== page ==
The marketing planning process can seem like a daunting task. Any great marketer knows the importance of having a strategic marketing plan designed to achieve your business goals.
A marketing plan should be constructed to optimize your marketing budget. Whether you’re a CMO or a marketing operations manager, your job in the development of any marketing plan is to create one that yields a return on investment.
“Our goals can only be reached through a vehicle of a plan, in which we must fervently believe, and upon which we must vigorously act. There is no other route to success.”
– Pablo Picasso
Knowing your goals is important, but creating a plan to meet your objectives while staying within your budget is critical to ensure success. With this article, you learn all the steps involved to create a data-informed, goals-driven, and ROI-delivering marketing plan.
Simply put, the definition of a marketing plan is a roadmap that outlines a business’s specific marketing strategy and the actions to be taken to achieve goals.
The marketing planning process is a thoughtful, step-by-step approach that addresses how to create a marketing plan. When executed correctly, this process can be the foundation of success for your marketing plan.
There are plenty of benefits that establishing a marketing plan process can bring to an organization or business:
The development of a marketing plan takes effort. Planful’s Marketing Plan Builder is an approach that follows a hierarchical method that keeps all your marketing in alignment. Below are the most important 9 steps in the marketing planning process:
If you don’t know where you stand as a business today, you will not be able to build a marketing plan for tomorrow. For this reason, a marketing audit provides a foundation for planning decisions.
The audit is the first step in the marketing plan process, providing a snapshot of where you’re currently at and the effectiveness of your marketing. When you conduct an audit, pull in data from the market, including historical marketing data, win/loss analysis, sales trends, team skills analysis, and budget impact. Your findings from the audit can be modeled in a SWOT analysis.
A SWOT analysis (strengths, weaknesses, opportunities, threats) is a study done by an organization to assess internal strengths and weaknesses and external opportunities and threats. Conducting a SWOT analysis can help set the table for a marketing strategy to capitalize on your strengths and improve areas of weakness.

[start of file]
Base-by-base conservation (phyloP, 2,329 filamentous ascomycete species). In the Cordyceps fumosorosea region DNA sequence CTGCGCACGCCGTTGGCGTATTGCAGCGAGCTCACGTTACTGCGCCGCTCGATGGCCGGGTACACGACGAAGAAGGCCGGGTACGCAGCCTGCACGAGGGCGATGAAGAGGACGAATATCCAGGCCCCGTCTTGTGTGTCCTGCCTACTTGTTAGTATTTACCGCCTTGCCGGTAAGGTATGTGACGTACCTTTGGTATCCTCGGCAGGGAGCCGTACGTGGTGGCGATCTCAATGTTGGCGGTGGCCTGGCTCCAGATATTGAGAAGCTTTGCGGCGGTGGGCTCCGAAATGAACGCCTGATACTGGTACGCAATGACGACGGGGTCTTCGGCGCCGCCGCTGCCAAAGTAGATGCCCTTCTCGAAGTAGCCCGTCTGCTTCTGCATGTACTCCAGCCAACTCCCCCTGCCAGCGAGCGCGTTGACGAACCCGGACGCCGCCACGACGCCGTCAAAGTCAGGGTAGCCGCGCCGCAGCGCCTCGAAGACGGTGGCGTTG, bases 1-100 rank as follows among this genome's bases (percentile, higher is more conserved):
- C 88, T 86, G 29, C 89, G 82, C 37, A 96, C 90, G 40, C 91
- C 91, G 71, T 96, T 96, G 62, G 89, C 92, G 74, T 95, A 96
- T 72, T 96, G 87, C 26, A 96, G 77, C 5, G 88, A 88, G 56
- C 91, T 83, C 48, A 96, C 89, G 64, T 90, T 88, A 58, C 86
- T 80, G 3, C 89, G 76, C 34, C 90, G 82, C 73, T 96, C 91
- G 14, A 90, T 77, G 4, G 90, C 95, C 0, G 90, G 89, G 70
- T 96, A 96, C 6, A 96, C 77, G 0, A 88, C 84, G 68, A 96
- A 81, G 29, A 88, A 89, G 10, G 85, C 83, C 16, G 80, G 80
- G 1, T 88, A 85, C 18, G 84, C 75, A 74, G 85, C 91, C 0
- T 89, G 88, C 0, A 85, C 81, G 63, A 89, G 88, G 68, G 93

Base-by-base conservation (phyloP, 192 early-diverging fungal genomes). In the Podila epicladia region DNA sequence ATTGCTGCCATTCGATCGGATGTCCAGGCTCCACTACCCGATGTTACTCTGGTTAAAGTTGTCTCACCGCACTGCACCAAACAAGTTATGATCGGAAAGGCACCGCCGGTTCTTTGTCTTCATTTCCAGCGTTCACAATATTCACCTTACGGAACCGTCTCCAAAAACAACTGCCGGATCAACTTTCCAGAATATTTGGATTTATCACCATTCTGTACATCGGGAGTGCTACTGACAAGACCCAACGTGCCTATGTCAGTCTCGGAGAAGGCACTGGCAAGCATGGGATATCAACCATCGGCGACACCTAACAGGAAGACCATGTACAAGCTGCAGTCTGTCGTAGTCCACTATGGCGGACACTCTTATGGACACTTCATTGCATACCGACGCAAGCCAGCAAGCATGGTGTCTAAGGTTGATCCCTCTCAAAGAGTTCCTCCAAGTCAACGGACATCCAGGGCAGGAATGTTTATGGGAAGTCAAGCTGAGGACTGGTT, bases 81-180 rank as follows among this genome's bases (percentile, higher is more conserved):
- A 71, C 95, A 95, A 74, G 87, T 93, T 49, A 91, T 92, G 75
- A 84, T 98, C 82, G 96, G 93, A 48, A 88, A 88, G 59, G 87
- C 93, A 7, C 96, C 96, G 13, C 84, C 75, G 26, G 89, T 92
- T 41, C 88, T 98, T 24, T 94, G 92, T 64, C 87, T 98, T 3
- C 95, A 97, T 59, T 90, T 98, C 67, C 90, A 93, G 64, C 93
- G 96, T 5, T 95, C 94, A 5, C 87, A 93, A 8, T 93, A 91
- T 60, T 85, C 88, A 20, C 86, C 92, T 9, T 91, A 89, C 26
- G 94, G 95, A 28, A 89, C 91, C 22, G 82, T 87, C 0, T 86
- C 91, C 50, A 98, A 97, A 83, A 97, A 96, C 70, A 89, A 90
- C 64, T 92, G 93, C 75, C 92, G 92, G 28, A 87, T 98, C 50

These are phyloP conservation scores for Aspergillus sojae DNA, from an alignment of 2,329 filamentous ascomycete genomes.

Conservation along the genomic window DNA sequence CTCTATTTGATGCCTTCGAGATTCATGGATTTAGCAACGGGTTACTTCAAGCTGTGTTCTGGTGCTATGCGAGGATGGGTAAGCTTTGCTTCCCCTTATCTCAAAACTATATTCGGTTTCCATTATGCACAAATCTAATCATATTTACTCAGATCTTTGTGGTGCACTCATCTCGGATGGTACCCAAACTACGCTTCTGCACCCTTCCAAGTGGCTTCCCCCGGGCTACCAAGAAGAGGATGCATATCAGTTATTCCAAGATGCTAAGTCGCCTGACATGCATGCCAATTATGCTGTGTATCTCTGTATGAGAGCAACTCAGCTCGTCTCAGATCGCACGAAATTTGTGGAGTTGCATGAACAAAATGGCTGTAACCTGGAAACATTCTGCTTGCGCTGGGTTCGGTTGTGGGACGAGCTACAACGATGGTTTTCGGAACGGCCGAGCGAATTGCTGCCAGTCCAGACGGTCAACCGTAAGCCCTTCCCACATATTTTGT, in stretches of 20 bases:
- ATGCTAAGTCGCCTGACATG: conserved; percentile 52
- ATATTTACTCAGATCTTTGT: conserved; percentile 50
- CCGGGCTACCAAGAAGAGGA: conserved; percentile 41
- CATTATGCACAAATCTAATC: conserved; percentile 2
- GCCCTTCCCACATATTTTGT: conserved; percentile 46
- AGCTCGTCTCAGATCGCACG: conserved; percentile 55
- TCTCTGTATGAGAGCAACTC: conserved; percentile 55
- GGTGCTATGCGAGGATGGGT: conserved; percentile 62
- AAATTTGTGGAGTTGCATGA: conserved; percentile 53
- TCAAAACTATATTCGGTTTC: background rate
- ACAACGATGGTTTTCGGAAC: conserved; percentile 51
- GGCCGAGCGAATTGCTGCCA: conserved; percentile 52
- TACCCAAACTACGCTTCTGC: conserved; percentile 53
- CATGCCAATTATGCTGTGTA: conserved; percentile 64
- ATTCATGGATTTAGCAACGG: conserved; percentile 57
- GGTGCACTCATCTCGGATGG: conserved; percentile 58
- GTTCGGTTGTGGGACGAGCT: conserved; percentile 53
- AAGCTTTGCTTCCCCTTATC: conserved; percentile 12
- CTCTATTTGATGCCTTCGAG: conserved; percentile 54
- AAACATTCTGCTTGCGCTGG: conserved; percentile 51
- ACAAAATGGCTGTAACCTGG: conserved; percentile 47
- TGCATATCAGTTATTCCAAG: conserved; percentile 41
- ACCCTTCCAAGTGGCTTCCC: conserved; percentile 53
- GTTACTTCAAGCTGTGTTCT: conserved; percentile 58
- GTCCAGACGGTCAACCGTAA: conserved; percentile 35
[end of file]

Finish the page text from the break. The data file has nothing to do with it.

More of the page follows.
Chances are, your current marketing plan is a multi-channel endeavor. Leverage data from different sources to provide insight into marketing performance at the marketing plan, campaign, and channel level. Analyzing historical data is your chance to understand whether you have been hitting all of your tactical and strategic goals. If you have not hit your goals, this is your chance to determine why this occurred.
The second step in the marketing planning process is to conduct marketing research. Researching external trends and the overall market landscape can help you understand your company’s current situation.
Where do you currently stand against the competition? Historically, have you improved or declined in performance and market share? There are four primary external data points to research:
You could research many others based on your business, so understand what makes you different and pull that information together.
Although you may find your company currently owns a certain share of the market, it wasn’t always that way. Newcomers that enter the market may take away some of the markets, and antiquated companies may go out of business. Analyzing the historical market share and growth/decline among competitors in your industry can help you tell the full story.
Consider creating a survey to send to select consumers – ask them to provide their input on the brand and how it is perceived. You may uncover some valuable information that you would not otherwise get, and you may also find a disconnect between how you’re marketing and what people think of your brand.